On Sunday, we traveled 70 miles to New Richmond, Wisconsin to help load purebred Arabian mares Mara and Eve for trailering to our farm. Their owner, Kathy, has had a long hospital stay and will not be strong enough to foal them out at home. Both grey mares are in foal to Renoir and are due in May. Eve and Mara are inseparable and watching them in the pasture, it looks like it will be while until they integrate into our herd. They were here for two months last summer for breeding.
This morning on the way to do morning chores I watched as a noisy Sandhill Crane flew overhead. These 4-foot tall birds with 6-foot wing spans -- the largest species of bird in Minnesota -- are odd looking and even stranger sounding. Small groups of them migrate here to nest in surrounding pastures. Their offspring are called colts!
I also found two goose eggs laid by one of our two female geese. These are huge – maybe five inches from top to bottom. We’ll try not to disturb the nest and see if we get goslings.
Last Sunday, March 8, Marcia and Dan came over for lunch. Thanks for the tulips, Marcia! Dan has a new dog, 8-year-old Shepherd mix, neutered male, Buddy. Our groomer Becky called on Saturday asking if Ian and I could foster home a dog while she found him a home. When I saw this Buddy I knew he and Dan, whose Labrador Sid died last year, would be perfect for one another.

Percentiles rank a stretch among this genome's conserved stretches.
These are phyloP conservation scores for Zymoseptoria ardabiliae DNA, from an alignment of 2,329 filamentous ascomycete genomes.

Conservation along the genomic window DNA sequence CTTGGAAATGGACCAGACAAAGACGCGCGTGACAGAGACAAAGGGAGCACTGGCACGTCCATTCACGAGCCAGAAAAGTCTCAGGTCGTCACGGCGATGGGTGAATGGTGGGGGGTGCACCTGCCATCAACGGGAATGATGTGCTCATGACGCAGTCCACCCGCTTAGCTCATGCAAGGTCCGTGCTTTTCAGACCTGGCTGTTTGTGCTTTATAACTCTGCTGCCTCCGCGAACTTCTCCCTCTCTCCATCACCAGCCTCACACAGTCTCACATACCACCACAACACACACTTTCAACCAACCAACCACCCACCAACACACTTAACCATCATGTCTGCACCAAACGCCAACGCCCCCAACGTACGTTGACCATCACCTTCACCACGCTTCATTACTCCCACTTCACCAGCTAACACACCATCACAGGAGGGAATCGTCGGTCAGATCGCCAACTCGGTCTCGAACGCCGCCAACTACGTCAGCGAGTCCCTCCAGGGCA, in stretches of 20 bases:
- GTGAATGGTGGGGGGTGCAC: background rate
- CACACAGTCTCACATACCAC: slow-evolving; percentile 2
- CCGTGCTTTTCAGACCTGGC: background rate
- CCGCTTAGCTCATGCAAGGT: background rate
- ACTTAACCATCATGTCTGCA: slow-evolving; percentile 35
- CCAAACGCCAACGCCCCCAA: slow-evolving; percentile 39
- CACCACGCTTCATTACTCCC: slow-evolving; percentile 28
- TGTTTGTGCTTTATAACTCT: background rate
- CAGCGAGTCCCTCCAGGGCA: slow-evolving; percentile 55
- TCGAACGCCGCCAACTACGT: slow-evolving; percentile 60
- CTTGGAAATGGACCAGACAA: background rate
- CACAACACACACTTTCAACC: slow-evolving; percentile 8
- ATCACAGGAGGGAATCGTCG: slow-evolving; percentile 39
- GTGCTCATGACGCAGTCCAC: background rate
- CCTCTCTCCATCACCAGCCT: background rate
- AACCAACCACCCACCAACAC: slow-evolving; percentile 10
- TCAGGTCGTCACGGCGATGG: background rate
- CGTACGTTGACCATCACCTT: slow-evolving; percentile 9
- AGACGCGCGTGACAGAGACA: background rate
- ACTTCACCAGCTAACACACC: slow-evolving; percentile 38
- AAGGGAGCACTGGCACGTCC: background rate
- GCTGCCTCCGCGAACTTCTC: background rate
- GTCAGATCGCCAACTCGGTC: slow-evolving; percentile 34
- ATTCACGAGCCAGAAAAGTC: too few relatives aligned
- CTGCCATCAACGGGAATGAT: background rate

March can be a frustrating month. While I am truly hoping spring has sprung, it could also freeze and snow again before month’s end. Heck, it can even snow in April, but I’m keeping flower-filled thoughts!
In Minnesota, March has come in like a lamb, albeit a cold one. This morning it’s just below zero but without any wind, for which we are thankful. The skies are clear and blue. I have learned that winter days that look like a picture postcard means it is probably bitter cold. March 20 marks the vernal equinox, the first day of spring, although it almost never feels springlike at the end of March here. It can be Minnesota’s snowiest month and sometimes, if the jet stream allows the Artic Canadian cold to dip below the border, March temperatures plummet leaving even the most ardent winter fan truly disgusted. The thing about March is that no matter what weather is thrown our way, it eventually gives way to April.